However, instead, the performer sits in stillness, takes tea (bends to pick up cup and saucer below chair) and begins an anecdote, attempting to deliver it only as was previously accepted by others.

Sits up and coughs in readiness…

Okay so, this man, this friend of mine, this tall and gracious man, who I once heard being referred to as a louse, took tea with me (looks to watch) this time Thursday last. He surprisingly indicated to me that he had at that moment (places cup and saucer down) at 39 years of age, realised he had the freewill to buy a carton of fresh orange juice, to call it his own, and to enjoy it, without any complications or interruptions. Upon hearing this I observed a look of complete contentment at, not just what could be easily achieved – the orange juice – but also contentment for being in the space he was in, when he was talking about this, and then referring to another space, and no complications or interruptions.

I enjoyed my own response, upon which I reflected afterwards, which was one of joy, both to realise that I could do the same thing – with the orange juice – but also that the person I was speaking to went up in my estimations. Pause. I liked him and accepted him for this. I like myself for this, as oppose to pointing out the bleeding obvious that orange juice is readily available and has been affordable to him for the past, mm, twenty years. And usually “isn’t the grass greener on the other side.”


[Change persona].

Addressing the empty chair

Isn’t it?

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Returning to That Night-time Phenomenon at Seven Arts, Leeds, December 2017.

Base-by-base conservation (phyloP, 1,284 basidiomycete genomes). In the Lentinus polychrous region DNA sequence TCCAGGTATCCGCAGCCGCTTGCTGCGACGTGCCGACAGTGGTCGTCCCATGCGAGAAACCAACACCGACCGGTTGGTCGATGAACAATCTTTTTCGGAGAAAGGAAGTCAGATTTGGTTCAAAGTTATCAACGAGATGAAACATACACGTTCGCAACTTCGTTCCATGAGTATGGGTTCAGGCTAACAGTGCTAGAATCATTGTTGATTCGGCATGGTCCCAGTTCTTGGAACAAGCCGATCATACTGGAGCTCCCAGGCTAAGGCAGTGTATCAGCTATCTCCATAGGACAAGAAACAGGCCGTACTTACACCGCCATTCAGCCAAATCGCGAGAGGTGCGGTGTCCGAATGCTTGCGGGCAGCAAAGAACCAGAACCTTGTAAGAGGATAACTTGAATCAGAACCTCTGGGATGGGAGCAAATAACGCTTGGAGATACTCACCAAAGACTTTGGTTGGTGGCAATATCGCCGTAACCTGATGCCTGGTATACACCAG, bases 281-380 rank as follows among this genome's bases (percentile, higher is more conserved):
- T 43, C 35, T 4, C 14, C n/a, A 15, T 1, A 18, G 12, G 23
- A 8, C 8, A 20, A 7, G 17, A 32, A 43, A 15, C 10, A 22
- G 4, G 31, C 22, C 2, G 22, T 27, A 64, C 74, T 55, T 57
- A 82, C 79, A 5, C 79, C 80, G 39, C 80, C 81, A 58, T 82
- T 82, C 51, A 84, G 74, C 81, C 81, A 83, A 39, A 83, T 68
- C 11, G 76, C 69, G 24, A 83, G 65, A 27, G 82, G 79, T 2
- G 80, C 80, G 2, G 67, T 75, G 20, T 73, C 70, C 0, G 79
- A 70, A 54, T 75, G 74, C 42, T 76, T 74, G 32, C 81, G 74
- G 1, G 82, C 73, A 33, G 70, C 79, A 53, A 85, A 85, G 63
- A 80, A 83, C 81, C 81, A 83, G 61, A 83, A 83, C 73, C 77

I had one very clear understanding about That Night-time  Phenomenon, performed in December 2017 at Seven Arts, Leeds (I love that place). This very clear understanding was instant and realised during the performance – that (sometimes) reflection that occurs while performing can be distracting but useful for modifying action appropriately. This understanding became a certainty. This certainty is that it is not the best method for me to repeat a performance, unless it has significant changes that reignite my purpose. That Night-time Phenomenon had been very successful the first time it was performed, on repeating it I think had used up, dried up, all my incentives and purpose for the text and actions.

It was a very unsatisfying feeling to not have had the time to rework this piece with a new ‘fire’ (so to speak), and would I have been able to do that anyway? I was simply walking through the actions – how awful – the audience know this and its lack of authenticity is clear and not as engaging (though some friends disagree with me on this point). For me this lack of authenticity, it wrecks everything, and some people do this night after night? Perhaps its just me, but I am decided that I will not do this again. It was not as successful as the first showing but I have learned a valuable lesson. Was it Antonin Artaud who argued that performances should not be repeated – Artaud, I agree.